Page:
Intricately restored at a Swan specialist in northern Finland, the Swan 43 Runn has found a new home with Charles Hill, his wife and four children. Pip Hare describes the sensitive refit of a 1960s classic
When a Contessa 32 became a little bit too snug for a holiday with his wife and four children, Charles Hill went in search of a bigger boat for adventurous family cruising. Two years later, Runn, a 1969-built S&S Swan 43, has emerged from a painstaking refit.
The Swan 43 was only the second Olin Stephens design to be produced at the Nautor’s Swan yard, but its overhanging ends, short coachroof, low freeboard, sheer and tumblehome established the classic Swan lines. Runn, hull number 004, was commissioned for Finnish racing legend Michael Berner (a skipper in the 1985-6 Whitbread Round the World Yacht Race) to campaign in the 1969 Admiral’s Cup and subsequent transatlantic race.
A Swan 43 seems an unusual choice for family cruising – accommodation is limited by modern standards. But it ticked all boxes for Charles. A fan of the seakeeping qualities of older designs, he sought a yacht which could be cruised double-handed with his wife and could host comfortable family holidays away from marinas, but which could also be raced competitively in class from time to time.
“It all depends how you measure comfort,” Hill explains. “This boat was built to be comfortable at sea, the berths are the right size and in the right place, and you can walk from cockpit to forepeak being able to hold on all of the way.”
Watch some great (if noisy) footage of a Swan 43 underway.
Built to last
Runn was found in Helsinki, poorly maintained and suffering from a lack of use. Consultation with Lars Ström, manager at Nautor’s Swan design office for over 30 years, and Svenkki Kronqvist, manager of the Yxpila boat yard in Finland, Swan refit experts, revealed her origin and robust build quality.
In September 2014 Runn was transported to the Yxpila boat yard at 63°N to begin a mammoth refit. Hill managed the project, Ström and Kronqvist provided expert advice. Hill admits this was his first boat restoration project, but he was hands on – as well as overseeing the project from Suffolk, he spent one week in five working on site alongside the Finns – and drew on his experience of restoring classic cars.
He says: “With classic cars it is all about the detail – when the original build quality is good then you need to maintain that quality throughout, even on those details that no one will ever see.” This ethos shines throughout the boat; the quality is high even behind the lockers and under the floorboards.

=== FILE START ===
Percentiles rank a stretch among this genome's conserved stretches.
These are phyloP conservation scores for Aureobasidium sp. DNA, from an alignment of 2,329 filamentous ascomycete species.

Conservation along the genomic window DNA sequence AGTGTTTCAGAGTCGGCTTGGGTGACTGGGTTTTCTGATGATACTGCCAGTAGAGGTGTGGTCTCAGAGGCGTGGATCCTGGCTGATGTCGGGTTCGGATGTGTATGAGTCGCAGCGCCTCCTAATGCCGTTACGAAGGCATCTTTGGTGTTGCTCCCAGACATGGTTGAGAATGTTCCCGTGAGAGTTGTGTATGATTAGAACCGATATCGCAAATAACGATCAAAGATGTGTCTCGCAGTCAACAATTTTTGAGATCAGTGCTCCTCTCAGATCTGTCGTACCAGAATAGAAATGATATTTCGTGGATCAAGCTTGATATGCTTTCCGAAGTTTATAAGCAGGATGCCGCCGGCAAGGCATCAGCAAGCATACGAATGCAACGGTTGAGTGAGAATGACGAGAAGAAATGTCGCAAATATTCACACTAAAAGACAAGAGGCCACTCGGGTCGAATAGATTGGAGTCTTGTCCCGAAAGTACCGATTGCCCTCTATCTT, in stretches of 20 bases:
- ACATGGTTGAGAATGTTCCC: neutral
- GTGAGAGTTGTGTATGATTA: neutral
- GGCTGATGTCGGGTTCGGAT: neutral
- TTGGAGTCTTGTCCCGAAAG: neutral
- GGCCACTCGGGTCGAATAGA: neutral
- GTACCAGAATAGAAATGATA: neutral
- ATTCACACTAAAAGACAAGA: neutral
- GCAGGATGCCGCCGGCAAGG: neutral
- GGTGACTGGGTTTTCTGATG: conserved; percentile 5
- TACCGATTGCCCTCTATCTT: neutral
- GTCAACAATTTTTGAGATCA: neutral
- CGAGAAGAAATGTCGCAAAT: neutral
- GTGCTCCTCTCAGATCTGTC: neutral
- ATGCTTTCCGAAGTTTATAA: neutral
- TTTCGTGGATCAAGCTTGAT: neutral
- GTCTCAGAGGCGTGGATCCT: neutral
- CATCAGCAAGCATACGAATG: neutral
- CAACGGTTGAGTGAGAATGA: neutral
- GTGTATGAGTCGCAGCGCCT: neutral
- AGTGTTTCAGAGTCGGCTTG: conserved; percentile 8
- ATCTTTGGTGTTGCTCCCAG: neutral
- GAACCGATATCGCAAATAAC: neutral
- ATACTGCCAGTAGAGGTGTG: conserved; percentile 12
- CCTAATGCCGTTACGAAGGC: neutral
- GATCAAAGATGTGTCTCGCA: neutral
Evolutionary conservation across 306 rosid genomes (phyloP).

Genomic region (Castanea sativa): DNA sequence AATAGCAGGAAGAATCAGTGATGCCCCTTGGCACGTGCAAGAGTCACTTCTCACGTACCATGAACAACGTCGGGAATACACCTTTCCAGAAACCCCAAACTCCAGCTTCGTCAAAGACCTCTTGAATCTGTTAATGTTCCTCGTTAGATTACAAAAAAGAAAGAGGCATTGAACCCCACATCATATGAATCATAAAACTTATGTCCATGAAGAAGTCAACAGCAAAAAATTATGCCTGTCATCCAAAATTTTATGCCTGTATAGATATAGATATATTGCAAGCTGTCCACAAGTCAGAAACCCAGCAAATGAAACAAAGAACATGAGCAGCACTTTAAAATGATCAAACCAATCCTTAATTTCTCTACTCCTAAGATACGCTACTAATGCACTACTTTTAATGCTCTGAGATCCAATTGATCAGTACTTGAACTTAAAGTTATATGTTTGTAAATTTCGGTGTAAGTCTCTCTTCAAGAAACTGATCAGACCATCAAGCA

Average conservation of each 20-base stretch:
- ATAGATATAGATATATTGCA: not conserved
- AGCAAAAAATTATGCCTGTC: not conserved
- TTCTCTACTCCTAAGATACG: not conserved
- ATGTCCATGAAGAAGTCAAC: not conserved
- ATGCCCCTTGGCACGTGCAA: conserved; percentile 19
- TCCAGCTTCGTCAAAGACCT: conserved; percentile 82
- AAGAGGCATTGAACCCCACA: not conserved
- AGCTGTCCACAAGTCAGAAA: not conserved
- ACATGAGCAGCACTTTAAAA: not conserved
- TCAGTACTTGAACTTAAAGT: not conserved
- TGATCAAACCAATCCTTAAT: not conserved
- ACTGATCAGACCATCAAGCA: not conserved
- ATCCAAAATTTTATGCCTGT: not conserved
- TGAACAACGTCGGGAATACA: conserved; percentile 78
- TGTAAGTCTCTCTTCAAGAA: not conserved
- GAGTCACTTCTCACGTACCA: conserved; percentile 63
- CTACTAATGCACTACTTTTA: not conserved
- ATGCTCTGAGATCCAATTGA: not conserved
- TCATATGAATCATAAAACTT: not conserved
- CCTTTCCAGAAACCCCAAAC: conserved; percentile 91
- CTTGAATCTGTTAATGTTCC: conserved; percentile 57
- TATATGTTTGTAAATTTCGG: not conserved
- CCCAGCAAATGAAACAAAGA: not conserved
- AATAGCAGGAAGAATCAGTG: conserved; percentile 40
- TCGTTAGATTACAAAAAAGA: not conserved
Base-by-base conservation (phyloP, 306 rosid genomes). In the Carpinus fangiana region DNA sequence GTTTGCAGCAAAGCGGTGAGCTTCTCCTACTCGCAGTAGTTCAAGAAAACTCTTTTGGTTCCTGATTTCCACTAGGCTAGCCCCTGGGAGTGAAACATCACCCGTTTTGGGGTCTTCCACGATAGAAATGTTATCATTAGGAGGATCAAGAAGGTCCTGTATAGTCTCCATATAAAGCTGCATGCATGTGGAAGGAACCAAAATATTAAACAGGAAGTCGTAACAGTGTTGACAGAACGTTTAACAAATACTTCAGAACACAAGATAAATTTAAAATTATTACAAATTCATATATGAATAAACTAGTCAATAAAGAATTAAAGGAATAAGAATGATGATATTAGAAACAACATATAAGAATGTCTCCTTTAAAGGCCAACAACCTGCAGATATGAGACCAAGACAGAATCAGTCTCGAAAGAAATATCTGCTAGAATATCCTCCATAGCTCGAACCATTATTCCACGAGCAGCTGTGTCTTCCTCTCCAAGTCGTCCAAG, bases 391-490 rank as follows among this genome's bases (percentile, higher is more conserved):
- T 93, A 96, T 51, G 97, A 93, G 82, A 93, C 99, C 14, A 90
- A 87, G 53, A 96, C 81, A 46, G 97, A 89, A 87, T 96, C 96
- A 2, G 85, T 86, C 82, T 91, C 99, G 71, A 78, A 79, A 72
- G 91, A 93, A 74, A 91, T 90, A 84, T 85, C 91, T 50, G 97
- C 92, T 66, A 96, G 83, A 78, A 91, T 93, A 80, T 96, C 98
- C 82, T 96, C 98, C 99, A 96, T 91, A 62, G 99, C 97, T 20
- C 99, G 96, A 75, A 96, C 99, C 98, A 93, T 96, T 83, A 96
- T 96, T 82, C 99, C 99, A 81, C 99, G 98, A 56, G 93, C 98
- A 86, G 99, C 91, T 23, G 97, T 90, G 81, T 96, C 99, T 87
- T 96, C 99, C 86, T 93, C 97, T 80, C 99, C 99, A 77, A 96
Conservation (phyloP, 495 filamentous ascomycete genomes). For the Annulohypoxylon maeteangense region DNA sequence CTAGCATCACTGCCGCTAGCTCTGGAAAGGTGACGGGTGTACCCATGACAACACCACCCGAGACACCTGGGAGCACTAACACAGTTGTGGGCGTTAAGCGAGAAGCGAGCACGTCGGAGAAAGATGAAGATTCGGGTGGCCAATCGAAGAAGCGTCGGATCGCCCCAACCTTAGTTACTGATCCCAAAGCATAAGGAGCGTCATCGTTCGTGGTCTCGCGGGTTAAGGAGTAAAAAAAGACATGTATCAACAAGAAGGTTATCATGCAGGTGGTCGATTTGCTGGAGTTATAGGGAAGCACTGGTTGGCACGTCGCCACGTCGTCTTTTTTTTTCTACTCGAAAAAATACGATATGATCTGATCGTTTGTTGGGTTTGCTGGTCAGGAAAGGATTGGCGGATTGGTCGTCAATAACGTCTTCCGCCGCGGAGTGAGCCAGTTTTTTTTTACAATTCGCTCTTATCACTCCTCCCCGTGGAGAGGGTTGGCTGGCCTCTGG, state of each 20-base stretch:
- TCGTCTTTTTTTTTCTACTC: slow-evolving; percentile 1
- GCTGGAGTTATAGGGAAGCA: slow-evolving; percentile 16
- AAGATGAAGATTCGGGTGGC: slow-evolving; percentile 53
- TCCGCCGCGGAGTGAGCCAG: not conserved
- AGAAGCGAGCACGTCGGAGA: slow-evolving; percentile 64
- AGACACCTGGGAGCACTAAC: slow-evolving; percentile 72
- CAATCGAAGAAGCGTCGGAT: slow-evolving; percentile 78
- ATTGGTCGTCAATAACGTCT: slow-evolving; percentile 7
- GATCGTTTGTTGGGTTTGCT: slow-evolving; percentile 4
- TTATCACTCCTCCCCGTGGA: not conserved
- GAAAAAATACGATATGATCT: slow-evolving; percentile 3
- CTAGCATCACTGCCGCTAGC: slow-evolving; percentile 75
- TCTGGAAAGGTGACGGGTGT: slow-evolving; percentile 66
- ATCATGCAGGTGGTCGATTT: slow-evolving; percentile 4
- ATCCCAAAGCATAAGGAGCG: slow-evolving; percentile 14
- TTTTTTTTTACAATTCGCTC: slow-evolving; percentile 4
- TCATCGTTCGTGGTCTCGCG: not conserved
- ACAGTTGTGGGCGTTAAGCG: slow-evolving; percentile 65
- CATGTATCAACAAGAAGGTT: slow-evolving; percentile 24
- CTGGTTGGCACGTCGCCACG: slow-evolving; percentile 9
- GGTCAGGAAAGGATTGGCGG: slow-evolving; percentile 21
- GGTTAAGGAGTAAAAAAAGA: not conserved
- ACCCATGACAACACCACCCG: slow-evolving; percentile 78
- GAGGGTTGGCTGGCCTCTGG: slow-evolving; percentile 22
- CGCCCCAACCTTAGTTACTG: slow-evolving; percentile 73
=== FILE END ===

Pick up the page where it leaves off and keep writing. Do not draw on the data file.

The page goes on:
Runn’s hull was structurally sound and free from osmosis. The teak decks and engine had been replaced four years earlier, so structural work was limited to a rebuild of the aft bulkhead – doors were added to create a more private aft cabin, the only adjustment Hill made to the interior layout – and a modification of the bow to take a custom-made double bow roller with a windlass and anchor chain box. This sits in a watertight crash section forward. Any older, rotten cross members were replaced with new aluminium box sections.
Authenticity vs performance
Next it was necessary to strike a balance between authenticity and performance. Hill says committing to renovate throughout made the project easier to manage – the entire boat has been considered in detail and original features have been kept where possible so long as they are functional and do not impede the sailing performance.
Below decks, the water-damaged interior was replaced to the original design. When parts such as grabrails, louvred door vents and hatch fastenings were no longer available, Hill engineered replacements from scratch in his Suffolk workshop.
This approach had a significant impact on time scales, something he had expected from his classic car work. “When you are working with your hands it takes time,” he says. “You can’t work to the clock.”
Runn’s sail plan has been modernised to offer greater flexibility for short-handed sailing yet is still in keeping with the original design. A self-tacking jib has been replaced with a 135 per cent overlapping genoa close to the original spec on a roller furler. In addition, a new inner forestay was fitted to accommodate a Number 4 jib for more breezy conditions. The original mast now sports a fully battened main and stack-pack system.
For downwind sailing, Runn can fly a large running spinnaker – it has slightly narrower shoulders than the original to reduce rolling – plus an asymmetric in a snuffer. This is flown from a bowsprit engineered to be fitted through the bow roller in minutes – perfect for short-handed sailing.
Runn has a small skeg-hung rudder typical of the era. The Swan 43 was built with a trim tab on the back of its keel. This has been glassed over on many boats, yet Charles chose to keep it on Runn. With careful adjustment of the three wheels at the steering position, the helmsman can balance a powerful sail plan both reaching and beating.
Fact: In 1969, Runn’s steering failed while halfway across the Atlantic. The boat’s original owner, Finnish race legend Michael Berner, used the boat’s trim tab second quadrant to jury rig a solution
That trim tab exemplifies Hill’s approach. He has been thorough and principled throughout, restoring Runn in line with her original ethos – to be strong, seaworthy and to offer optimum performance. Although the total cost has been equivalent to the purchase of a new production boat, boats like Runn are simply not available on the market today. She is beautiful functionally and aesthetically. Better still, she’ll be sailed and loved for many years to come.
Swan 43 Specifications
LOA: 13.04m (42ft 9in)
LWL: 9.45m (31ft 0in)
Beam: 3.55m (11ft 7in)
Draught: 2.20m (7ft 3in)
Disp approx: 9,000kg (19,842lb)